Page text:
It has a very dog-eat-dog quality, yes. But also on a very important level, perhaps the most important level for me, it’s a movie about love. It is about the human need for connection regardless of the circumstances. And if you look at the movie it’s actually full of people in pairs or in tiny little groups, clinging to each other. And Guy is a drifter who is very much alone and is thrust into one of these little pairings and doesn’t realize how important that pairing is to him until things get ugly…
So it’s about the difficulty of connection, and the fragility of it?
Yeah, but yet the constant need for it anyway. Guy and I knew that the character we were creating was a creature, he was a monstrous man, and yet it was always important to me that he had flickering inside him the pilot light of that basic need for human love.
I suppose that’s the note of hope then—that if even this man in even these circumstances can acknowledge the need for connection, perhaps anyone can?
And on that level, as ironic as this may sound “The Rover” for me is a far less bleak movie than “Animal Kingdom.” “Animal Kingdom” is quite a loveless movie—where that movie ends is a place of pretty grotesque lovelessness. Whereas this becomes a movie about sadness borne of…
Of something decent?
Yes, of something decent and loving.
So tell me when in the process you thought of Guy Pearce for the central role.
Very early on. And especially when I started thinking about it being a movie set in a relatively near future after a period of socioeconomic decay. It began to feel important to me that that central character be played by a guy in his mid-forties, someone who was old enough to remember what life used to be like but still young and vital enough to be dangerous.
Yes, he’s someone who can know what he, and the world, has lost.
As opposed to Rob’s character who’s just roaming around and this is the way the world is. And when I started imagining that central character’s relationship to that damaged world and imagining the anger and the burning, murderous resentment he carried around, that’s when I knew I wanted Guy to play it. Because Guy is so good at playing really strong powerful stillness, but with the capacity to open little windows to a richer deeper emotional life. In the tiniest ways.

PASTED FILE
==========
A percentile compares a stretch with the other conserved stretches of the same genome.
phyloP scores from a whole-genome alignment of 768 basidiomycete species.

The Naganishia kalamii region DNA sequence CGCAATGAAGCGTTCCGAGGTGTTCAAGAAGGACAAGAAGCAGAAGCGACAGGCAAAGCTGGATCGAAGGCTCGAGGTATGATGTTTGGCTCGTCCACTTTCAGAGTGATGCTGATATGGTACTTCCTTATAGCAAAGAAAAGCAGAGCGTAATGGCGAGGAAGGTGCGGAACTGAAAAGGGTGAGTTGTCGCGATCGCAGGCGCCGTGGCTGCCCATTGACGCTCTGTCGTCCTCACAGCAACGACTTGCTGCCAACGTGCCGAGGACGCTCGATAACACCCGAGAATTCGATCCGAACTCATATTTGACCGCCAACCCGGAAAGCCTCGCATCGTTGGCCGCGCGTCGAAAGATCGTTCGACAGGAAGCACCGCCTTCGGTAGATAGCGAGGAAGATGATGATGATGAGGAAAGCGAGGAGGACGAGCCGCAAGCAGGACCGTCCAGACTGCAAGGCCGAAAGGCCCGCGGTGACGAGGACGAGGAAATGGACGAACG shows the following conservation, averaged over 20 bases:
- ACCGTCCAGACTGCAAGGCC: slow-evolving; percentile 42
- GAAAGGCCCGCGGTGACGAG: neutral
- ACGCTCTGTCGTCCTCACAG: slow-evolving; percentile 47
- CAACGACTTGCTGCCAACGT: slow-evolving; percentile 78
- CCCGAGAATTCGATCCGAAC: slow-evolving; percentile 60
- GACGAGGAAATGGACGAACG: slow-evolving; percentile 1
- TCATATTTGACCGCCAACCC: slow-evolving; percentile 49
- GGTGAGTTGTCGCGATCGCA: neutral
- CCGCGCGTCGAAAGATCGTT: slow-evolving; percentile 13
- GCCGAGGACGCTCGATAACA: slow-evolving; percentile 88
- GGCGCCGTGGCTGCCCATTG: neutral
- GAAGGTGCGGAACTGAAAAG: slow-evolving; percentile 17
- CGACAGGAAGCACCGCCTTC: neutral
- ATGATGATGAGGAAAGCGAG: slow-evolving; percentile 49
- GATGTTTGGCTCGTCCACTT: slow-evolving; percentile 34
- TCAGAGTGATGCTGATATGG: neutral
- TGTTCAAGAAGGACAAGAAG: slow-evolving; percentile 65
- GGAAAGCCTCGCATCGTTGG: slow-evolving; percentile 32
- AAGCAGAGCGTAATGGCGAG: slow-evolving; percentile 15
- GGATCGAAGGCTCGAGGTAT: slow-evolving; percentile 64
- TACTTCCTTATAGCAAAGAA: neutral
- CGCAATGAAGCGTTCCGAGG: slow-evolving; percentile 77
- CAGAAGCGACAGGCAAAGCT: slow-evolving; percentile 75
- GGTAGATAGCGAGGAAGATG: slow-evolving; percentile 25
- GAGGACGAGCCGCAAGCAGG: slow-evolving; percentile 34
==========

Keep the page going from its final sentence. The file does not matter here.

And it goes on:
I’m a huge fan of Pearce’s and always wonder why he’s not a bigger star. I kind of suspect because he doesn’t want to be?
It requires a very specific level of not just ambition but self-sacrifice to engineer a career of that nature, and I get the impression that Guy worked out early on that he wants to do interesting work with good people and that’s it.
And speaking of crazy levels of fame, how did Robert Pattinson’s casting come about?
I had met him in L.A. not long after “Animal Kingdom,” before I knew I was gonna make “The Rover.” And I just really liked him, I didn’t know anything about him, I hadn’t seen the ‘Twilight’ films, I still haven’t seen them…
I wouldn’t worry too much about that.
Heh. I didn’t want to. I didn’t see how it would help me in any way.
But you did see some of his performances?
I saw “Cosmopolis” and I saw “Water for Elephants” and after meeting him I was totally aware of the fact that those were performances, because he’s not those guys. And I just liked him. How intelligent he was, his interest and curiosity and taste, I liked his physicality. As soon as I knew “The Rover” was the movie I wanted to make next, he was at the top of my list of people I wanted to see.
I didn’t know whether or not he could do it, but I wanted him to test for me and at that stage in his career obviously he was looking for interesting things to do and was looking to work hard to get them. So he came round to my house and we spent a few hours together and worked with some scenes and I knew very quickly that a) he was my guy and b) it was going to be very exciting for both of us.
Did the fame phenomenon that surrounds him make you wary at any point?
I was vaguely aware of the fact that his audience and mine weren’t necessarily natural bedfellows. But that also made the prospect exciting—I felt like it would be an unexpected casting choice. And I always felt like if the performance he gave was extraordinary, then we could get these worlds into bed together. And I have felt it all along—that in the middle of this quite spare and lean film are these two really amazing performances
And have you been pleased with the reaction so far? Cannes must be a strange pressure cooker in which to debut a film.
This for me is like, I’m suddenly finding what out the fucking movie is, you know? And having to process all that, and the reactions and all the emotional stuff is … weird. This one is a little more of a polarizer, I’m sensing, than the last one was and that’s OK. I kind of always knew that it would be.
“The Rover” opens in limited release this Friday and then goes wide Friday, June 20th.